“(iii) terminate the participation of the applicant or tenant in the covered program; or

“(iv) evict the applicant, the tenant, or a lawful occupant that commits violations of a lease.

“(B) EXTENSION.—A public housing agency or owner or manager of housing may extend the 14-day deadline under subparagraph (A) at its discretion.

“(3) FORM OF DOCUMENTATION.—A form of documentation described in this paragraph is—

“(A) a certification form approved by the appropriate agency that—

“(i) states that an applicant or tenant is a victim of domestic violence, dating violence, sexual assault, or stalking;

“(ii) states that the incident of domestic violence, dating violence, sexual assault, or stalking that is the ground for protection under subsection (b) meets the requirements under subsection (b); and

“(iii) includes the name of the individual who committed the domestic violence, dating violence, sexual assault, or stalking, if the name is known and safe to provide;

“(B) a document that—

“(i) is signed by—

“(I) an employee, agent, or volunteer of a victim service provider, an attorney, a medical professional, or a mental health professional from whom an applicant or tenant has sought assistance relating to domestic violence, dating violence, sexual assault, or stalking, or the effects of the abuse; and

“(II) the applicant or tenant; and

“(ii) states under penalty of perjury that the individual described in clause (i)(I) believes that the incident of domestic violence, dating violence, sexual assault, or stalking that is the ground for protection under subsection (b) meets the requirements under subsection (b);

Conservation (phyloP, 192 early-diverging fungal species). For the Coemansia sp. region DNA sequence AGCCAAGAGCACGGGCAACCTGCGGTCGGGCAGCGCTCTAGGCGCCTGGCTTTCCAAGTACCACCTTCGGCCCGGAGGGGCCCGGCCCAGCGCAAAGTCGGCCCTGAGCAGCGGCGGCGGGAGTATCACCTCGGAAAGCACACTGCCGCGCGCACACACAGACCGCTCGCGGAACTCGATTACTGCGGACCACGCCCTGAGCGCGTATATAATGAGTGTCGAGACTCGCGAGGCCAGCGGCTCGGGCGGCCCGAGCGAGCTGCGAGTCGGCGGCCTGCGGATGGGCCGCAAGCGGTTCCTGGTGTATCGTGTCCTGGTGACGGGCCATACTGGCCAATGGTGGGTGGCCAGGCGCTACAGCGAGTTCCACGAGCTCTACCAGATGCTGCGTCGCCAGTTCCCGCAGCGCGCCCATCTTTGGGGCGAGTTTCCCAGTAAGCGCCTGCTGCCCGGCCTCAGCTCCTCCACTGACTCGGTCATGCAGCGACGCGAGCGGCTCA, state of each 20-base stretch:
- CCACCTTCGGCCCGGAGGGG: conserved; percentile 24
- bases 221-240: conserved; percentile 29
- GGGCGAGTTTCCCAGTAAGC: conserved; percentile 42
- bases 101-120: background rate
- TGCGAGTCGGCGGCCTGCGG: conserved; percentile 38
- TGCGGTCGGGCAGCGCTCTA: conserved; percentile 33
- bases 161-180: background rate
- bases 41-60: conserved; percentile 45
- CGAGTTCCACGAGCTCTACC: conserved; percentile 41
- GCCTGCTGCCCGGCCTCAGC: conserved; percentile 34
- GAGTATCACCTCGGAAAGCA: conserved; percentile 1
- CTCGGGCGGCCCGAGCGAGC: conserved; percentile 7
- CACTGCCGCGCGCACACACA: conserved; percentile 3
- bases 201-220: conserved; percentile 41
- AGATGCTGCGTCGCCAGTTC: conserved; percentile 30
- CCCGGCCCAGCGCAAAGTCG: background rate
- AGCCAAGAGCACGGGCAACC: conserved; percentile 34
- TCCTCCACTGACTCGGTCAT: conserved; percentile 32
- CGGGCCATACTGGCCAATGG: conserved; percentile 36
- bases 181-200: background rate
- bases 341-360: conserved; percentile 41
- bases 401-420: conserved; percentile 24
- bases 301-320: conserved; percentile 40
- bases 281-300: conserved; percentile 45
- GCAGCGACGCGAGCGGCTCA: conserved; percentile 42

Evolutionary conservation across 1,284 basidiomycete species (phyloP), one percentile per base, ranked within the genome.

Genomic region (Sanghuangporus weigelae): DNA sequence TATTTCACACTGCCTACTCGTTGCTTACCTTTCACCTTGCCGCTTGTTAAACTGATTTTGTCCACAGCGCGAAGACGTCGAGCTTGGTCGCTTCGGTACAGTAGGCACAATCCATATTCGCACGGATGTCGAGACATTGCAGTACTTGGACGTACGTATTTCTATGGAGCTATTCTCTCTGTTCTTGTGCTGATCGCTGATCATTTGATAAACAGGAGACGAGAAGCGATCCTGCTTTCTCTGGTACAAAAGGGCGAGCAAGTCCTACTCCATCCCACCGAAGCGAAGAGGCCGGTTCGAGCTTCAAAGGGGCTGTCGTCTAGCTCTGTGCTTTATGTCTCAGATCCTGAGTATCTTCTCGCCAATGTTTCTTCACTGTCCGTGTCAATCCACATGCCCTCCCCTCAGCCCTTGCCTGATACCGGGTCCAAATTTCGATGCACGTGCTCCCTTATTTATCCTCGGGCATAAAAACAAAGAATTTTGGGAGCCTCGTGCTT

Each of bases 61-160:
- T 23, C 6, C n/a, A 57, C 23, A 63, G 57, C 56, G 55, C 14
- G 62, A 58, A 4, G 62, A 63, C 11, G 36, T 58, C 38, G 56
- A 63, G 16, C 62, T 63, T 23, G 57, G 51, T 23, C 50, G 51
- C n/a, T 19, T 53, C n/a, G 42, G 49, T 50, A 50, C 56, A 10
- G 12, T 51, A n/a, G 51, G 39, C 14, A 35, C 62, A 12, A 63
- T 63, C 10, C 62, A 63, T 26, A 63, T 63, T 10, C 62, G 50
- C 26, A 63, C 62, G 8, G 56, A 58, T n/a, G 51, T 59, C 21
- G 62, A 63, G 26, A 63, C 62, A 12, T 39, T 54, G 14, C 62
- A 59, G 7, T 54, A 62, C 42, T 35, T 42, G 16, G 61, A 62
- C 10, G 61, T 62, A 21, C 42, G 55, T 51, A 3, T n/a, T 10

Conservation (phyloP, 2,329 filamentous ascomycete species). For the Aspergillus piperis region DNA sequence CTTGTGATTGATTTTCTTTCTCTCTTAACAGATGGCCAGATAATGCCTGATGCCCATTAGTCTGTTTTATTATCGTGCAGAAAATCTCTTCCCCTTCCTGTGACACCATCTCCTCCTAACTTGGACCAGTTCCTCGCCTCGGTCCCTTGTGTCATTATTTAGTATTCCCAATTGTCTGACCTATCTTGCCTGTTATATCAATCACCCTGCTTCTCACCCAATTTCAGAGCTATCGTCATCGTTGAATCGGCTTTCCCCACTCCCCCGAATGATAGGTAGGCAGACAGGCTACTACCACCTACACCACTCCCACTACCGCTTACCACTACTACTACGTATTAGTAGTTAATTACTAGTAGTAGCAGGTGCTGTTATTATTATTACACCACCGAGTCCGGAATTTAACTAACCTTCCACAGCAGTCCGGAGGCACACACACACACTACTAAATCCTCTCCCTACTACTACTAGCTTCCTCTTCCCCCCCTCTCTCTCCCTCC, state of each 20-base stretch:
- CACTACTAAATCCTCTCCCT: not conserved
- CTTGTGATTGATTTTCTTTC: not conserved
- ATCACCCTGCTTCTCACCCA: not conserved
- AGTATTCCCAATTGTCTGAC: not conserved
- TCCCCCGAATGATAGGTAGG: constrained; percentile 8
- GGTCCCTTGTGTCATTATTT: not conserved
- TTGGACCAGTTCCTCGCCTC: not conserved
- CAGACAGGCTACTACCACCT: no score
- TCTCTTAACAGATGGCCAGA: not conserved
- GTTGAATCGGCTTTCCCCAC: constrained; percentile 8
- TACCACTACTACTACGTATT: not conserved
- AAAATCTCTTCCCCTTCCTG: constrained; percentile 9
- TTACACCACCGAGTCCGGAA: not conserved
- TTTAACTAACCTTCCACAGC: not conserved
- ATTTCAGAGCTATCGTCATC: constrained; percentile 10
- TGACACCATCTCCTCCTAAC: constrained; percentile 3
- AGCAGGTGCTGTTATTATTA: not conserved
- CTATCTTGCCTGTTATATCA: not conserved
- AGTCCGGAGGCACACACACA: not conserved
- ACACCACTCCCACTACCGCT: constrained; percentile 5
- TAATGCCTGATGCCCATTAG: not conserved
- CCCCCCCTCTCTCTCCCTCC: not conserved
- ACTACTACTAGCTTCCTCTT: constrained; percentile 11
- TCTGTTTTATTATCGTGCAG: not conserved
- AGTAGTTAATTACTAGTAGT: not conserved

“(C) a record of a Federal, State, tribal, territorial, or local law enforcement agency, court, or administrative agency; or

“(D) at the discretion of a public housing agency or owner or manager of housing assisted under a covered housing program, a statement or other evidence provided by an applicant or tenant.

“(4) CONFIDENTIALITY.—Any information submitted to a public housing agency or owner or manager under this subsection, including the fact that an individual is a victim of domestic violence, dating violence, sexual assault, or stalking shall be maintained in confidence by the public housing agency or owner or manager and may not be entered into any shared database or disclosed to any other entity or individual, except to the extent that the disclosure is—

“(A) requested or consented to by the individual in writing;

“(B) required for use in an eviction proceeding under subsection (b); or

“(C) otherwise required by applicable law.